As originalist legal thought has developed, internal disagreements among originalists have clearly grown. But that does not mean there is no longer any significant common ground among them. To use an admittedly imperfect analogy: over time, many internal disagreements have arisen between different types of Christians. They disagree amongst themselves on numerous theological questions, and also on practical moral and political issues, such as abortion and the death penalty. But there are still significant commonalities among Christians that separate them from adherents of other religions (and from atheists and agnostics). For example, Christians overwhelmingly agree on the crucial importance of Jesus Christ (even while differing on its exact nature), and on the idea that the Old and New Testaments contain some sort of divinely inspired moral guidance. Similarly, originalists agree on the importance of an unchanging original meaning of the Constitution, even as they differ greatly on exactly what that meaning is, and how courts (and others) should apply it.

Moreover, there is more agreement about particular cases among originalists than Segall lets on. For example, there is widespread agreement among originalists that the original meaning sets tighter limits on the scope of federal power relative to the states than is currently the case under post-New Deal Supreme precedent, that the Constitution provides substantially greater protection for property rights than currently exists, and that the Second Amendment includes a relatively robust individual right to bear arms.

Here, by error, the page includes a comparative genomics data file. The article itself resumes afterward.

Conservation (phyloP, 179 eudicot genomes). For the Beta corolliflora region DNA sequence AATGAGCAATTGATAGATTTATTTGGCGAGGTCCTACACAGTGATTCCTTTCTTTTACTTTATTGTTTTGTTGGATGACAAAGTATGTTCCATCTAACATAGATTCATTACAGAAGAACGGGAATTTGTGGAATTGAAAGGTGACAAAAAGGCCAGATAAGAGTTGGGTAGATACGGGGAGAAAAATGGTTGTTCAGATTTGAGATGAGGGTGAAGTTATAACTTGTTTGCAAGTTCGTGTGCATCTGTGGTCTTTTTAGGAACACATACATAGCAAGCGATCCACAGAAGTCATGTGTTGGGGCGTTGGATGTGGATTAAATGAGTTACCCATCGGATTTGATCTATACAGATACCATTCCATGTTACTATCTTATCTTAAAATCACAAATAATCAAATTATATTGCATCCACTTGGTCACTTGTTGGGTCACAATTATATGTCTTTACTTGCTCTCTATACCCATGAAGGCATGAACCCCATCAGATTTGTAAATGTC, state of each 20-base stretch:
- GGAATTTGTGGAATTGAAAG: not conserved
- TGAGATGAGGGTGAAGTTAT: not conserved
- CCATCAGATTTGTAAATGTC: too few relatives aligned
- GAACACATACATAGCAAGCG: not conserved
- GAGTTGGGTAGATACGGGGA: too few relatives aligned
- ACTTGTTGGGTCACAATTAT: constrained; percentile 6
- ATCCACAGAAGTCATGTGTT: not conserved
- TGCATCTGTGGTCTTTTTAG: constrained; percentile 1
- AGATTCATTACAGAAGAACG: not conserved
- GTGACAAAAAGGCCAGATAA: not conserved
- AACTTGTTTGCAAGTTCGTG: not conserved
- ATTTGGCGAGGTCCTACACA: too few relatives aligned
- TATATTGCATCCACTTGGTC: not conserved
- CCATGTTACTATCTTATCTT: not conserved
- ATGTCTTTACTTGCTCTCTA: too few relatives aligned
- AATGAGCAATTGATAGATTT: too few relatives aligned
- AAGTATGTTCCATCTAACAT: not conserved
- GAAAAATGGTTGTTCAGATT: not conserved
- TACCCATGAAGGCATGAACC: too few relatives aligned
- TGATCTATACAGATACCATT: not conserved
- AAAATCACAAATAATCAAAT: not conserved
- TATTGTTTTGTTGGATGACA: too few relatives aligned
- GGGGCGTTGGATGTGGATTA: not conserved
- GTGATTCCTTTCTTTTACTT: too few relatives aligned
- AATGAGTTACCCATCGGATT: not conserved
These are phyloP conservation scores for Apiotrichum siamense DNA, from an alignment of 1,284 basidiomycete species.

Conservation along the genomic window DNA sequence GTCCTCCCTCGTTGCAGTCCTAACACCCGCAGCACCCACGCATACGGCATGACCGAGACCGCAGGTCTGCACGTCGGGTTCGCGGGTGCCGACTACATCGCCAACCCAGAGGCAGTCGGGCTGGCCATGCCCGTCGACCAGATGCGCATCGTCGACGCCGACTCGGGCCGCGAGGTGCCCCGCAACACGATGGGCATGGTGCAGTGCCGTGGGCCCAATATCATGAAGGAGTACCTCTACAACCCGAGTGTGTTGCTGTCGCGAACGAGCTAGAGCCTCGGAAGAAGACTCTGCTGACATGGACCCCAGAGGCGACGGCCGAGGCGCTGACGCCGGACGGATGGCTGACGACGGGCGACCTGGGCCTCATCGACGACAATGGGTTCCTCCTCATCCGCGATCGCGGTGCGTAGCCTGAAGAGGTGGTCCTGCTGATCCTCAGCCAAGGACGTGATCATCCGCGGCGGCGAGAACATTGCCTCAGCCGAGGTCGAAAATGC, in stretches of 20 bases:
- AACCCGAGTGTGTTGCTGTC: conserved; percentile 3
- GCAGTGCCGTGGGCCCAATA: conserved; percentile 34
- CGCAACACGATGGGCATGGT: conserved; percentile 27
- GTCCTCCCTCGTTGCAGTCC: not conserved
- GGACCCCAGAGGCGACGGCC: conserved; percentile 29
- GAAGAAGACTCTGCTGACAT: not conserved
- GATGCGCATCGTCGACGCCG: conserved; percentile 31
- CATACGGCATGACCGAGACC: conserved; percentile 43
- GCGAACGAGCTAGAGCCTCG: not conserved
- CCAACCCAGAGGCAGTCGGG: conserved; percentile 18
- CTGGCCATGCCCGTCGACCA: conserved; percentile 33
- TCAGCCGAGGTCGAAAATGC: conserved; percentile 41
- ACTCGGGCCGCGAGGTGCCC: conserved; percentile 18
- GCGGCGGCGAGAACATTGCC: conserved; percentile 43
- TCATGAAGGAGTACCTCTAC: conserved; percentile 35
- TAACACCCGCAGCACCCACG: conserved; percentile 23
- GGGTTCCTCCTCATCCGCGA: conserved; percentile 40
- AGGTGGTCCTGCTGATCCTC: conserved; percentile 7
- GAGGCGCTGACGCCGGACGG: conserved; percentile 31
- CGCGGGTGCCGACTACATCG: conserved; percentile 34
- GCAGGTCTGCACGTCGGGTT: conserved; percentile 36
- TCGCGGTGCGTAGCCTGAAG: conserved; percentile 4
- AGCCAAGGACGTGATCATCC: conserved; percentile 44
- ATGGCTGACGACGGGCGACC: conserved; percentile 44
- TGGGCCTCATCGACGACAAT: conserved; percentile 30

And on living constitutionalism:

If disagreement on various theoretical issues and case outcomes does disqualify originalism from being a theory, the same applies to living constitutionalism. Like originalists, living constitutionalists also disagree among themselves on basic theoretical issues, on the extent to which courts should defer to the other branches of government, and on case outcomes. For example, living-constitutionalist opinion on judicial deference ranges from those who would do away with binding judicial review almost entirely (e.g. - Mark Tushnet and Larry Kramer) to those who advocate more robust judicial scrutiny of many types of legislation than exists today (e.g. - the late Ronald Dworkin). On basic theoretical premises, living constitutionalists disagree even more than originalists do. For example, there are huge differences between John Hart Ely's "representation-reinforcement" theory, David Strauss' "common law constitutionalism," Ronald Dworkin's moral approach to constitutional interpretation, and Bruce Ackerman's theory of "constitutional moments."